I could hear the sound of music, I could hear Adhaan being called over the roaring waters, I could see vehicles moving, I could see people chatting and laughing. I waved my hands at a group of ladies to say Hello. I wished to stay there by the river, transfixed. But as night progressed, it was time to get some rest. We opted for home stay and were welcomed with open arms by the owner of a small old wooden house. The home was simple with a cozy feel to it. She made us comfortable and served a delicious dinner, cooked on mud stove.

The music played by the flowing water was relaxing and soon enough I was in a deep, peaceful slumber. I woke up early feeling refreshed and energized. I headed out to a beautiful morning. The air was fresh and crisp and the sight to behold. I walked past abandoned houses, through open fields of corn and lofty walnut trees. It was time to harvest walnuts. I was greeted by many on the way, with a warmth that lifted my spirits. I returned back to a wholesome breakfast of makki roti, walnuts, eggs and noon chai. It was the most delicious breakfast I ever tasted.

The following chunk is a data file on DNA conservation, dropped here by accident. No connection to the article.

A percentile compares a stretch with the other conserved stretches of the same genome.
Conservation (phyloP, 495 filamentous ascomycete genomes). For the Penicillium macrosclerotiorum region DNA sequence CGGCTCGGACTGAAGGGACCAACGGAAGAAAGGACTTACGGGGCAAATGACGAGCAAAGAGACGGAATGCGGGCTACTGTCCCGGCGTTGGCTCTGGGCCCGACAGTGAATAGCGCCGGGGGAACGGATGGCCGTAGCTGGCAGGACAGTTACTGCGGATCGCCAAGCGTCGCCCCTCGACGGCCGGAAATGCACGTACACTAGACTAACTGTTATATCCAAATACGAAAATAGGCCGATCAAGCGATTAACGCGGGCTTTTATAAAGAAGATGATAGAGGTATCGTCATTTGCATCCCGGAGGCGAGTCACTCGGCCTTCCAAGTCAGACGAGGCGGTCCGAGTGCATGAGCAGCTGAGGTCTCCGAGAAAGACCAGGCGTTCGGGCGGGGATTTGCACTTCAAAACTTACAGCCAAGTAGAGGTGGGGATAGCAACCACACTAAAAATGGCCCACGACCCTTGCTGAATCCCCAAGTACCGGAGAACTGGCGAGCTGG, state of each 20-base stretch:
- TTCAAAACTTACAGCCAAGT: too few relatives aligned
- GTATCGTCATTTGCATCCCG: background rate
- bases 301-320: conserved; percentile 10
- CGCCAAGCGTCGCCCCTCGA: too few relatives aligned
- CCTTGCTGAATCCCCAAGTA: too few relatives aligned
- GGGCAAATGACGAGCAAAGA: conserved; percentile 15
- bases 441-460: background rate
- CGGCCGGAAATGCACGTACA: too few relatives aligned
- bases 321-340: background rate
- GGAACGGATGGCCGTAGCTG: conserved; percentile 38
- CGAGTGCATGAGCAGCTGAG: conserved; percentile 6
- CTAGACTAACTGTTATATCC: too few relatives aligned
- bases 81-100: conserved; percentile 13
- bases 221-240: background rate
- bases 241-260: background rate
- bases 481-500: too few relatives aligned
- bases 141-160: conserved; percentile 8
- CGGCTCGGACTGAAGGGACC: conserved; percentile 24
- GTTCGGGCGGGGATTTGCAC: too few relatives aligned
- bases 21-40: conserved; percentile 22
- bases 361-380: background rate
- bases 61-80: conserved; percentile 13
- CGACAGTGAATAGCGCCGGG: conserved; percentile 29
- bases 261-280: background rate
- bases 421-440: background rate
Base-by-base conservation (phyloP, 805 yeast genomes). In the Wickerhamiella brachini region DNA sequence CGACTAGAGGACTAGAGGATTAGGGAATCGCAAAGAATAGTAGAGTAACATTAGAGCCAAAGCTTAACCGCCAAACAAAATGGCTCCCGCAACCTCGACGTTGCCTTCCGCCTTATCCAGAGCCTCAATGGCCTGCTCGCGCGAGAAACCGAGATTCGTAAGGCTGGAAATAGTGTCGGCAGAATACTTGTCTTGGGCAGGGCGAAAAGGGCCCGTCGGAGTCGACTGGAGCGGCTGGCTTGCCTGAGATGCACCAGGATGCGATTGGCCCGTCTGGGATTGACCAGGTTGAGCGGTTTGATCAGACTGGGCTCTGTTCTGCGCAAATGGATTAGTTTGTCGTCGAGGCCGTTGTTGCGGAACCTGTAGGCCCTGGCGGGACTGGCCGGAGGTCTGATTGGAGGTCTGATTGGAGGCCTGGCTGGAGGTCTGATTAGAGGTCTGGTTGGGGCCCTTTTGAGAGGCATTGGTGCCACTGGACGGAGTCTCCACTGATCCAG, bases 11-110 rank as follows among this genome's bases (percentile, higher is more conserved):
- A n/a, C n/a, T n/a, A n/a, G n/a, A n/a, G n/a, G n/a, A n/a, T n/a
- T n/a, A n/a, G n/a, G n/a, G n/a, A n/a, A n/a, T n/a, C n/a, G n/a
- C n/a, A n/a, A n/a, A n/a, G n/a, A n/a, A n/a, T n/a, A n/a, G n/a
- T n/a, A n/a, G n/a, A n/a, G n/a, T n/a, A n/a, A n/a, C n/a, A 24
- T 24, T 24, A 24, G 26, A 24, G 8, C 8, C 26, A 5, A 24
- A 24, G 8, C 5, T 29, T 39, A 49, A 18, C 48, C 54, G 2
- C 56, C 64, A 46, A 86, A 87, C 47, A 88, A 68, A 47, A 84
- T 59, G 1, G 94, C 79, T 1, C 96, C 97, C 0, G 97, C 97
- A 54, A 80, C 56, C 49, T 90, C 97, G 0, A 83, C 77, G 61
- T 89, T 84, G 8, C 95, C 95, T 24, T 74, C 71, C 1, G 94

We then set out towards the upper part of Keran known as BalaKeran. The part where we lodged is known by the name of PayanKeran. From BalaKeran, we could view the famous Neelam Valley in POK. As I looked on, my eyes absorbing the splendid sight, it was clear why the valley is said to be one of the most beautiful places. It is in this valley that the ruins of the once famous Sharada temple and its adjacent university can be found. Before the partition in 1947, the temple was a place of pilgrimage for devotees, particularly pandits from all over India. If the route to the temple through LOC is opened, as many pandits have been demanding, it will become the shortest distance to the holy site through the border and perhaps become a corridor for bringing people closer. People in BalaKeran were welcoming and hospitable. We were offered apples by the women. We met a retired BSF personal, living alone is his house, whose family is one among the many others that fled to the other side in 1990s.

The locals are very poor. There are about 200 houses in BalaKeran. PayanKeran has a population of 5000­6000 with 200 – 250 houses. The Government has facilitated installation of solar panels in every house. There is a post office, a J&K bank and a small dispensary. There is no infrastructure for medical emergencies. Such cases are referred to and flown by helicopters to Kupwara. BalaKeran has a primary school and a sheep husbandry. The region does not have any cellular towers. Mobile phones do not function here. The major crop grown is maize, mainly due to dearth of irrigation water. The devastating floods of 1992 wreaked havoc to the paddy fields.